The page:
#359 Jim Schaffer
Schaffer actually goes by “Jimmie,” though his 1962 rookie card and this 1964 card refer to him as “Jim.” My card has some slight wax staining on the front but is well-centered and has pretty nice corners. The borders are a little off-white, but I would still consider mine to be EX-MT. Like all commons in the low series, SMR lists a NM example at $8. And, by the way, the answer to the back trivia question (“which batter holds the lifetime strikeout mark?”) was, at the time, Babe Ruth. Today, Babe’s 1,330 Ks rank him only 89th on the list. Reggie Jackson is first with 2,597 (Adam Dunn already has 1,306 at age 29).
Jimmie Schaffer was not much of an offensive dynamo in his career. He was able to stick around for parts of eight seasons, but he never appeared in more than 70 games in any season. He was a career .223 hitter with a .626 OPS. His best season is the last line shown on the back of this card, when he had seven homers and 19 RBI in 57 games with the Cubs in 1963. Jimmie started off with the Cardinals, but was traded after the ’62 season with Larry Jackson and Lindy McDaniel to the Cubs for George Altman, Don Cardwell, and Moe Thacker. The Cubs traded him to the White Sox after the ’64 season for Frank Baumann. He also had brief stints with the Mets, Phillies, and Reds. He spent most of his time from 1966-1970 playing in AAA.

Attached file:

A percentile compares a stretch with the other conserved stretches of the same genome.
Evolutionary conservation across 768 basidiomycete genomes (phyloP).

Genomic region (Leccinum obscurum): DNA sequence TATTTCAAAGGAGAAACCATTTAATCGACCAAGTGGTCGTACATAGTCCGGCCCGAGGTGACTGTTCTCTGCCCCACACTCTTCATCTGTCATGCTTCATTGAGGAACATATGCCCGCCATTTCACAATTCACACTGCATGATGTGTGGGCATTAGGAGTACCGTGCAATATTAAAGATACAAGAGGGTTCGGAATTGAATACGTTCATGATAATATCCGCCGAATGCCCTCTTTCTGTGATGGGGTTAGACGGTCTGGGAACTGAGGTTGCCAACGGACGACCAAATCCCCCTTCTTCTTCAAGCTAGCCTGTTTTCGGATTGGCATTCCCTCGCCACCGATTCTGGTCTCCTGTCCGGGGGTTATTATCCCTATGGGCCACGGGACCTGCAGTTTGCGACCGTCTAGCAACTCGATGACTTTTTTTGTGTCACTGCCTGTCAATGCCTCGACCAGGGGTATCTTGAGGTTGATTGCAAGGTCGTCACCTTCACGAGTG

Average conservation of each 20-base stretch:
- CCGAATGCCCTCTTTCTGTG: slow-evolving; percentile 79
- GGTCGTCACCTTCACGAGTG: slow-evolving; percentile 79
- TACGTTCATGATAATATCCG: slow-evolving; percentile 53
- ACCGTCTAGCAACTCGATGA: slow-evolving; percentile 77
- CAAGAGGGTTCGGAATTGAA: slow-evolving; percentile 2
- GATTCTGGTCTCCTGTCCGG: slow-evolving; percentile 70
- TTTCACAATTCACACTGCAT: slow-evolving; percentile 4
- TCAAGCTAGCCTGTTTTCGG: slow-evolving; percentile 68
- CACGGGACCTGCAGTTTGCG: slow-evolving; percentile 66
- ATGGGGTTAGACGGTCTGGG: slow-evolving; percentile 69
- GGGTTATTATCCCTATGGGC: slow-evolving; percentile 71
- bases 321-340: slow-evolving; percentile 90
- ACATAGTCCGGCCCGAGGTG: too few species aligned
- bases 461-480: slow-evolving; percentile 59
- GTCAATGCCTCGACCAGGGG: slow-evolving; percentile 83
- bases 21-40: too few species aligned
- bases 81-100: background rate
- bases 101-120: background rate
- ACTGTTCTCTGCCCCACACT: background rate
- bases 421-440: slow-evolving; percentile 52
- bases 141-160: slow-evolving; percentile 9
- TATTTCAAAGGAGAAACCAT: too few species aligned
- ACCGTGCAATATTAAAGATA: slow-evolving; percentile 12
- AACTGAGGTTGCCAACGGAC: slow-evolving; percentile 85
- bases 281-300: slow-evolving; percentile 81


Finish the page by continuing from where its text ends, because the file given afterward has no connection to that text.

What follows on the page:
After his playing career, Schaffer spent nine years as a manager in the minor leagues, and has been on a number of major league coaching staffs. He was the bench coach for the Royals when they won the World Series in 1985. He’s now 73 years old.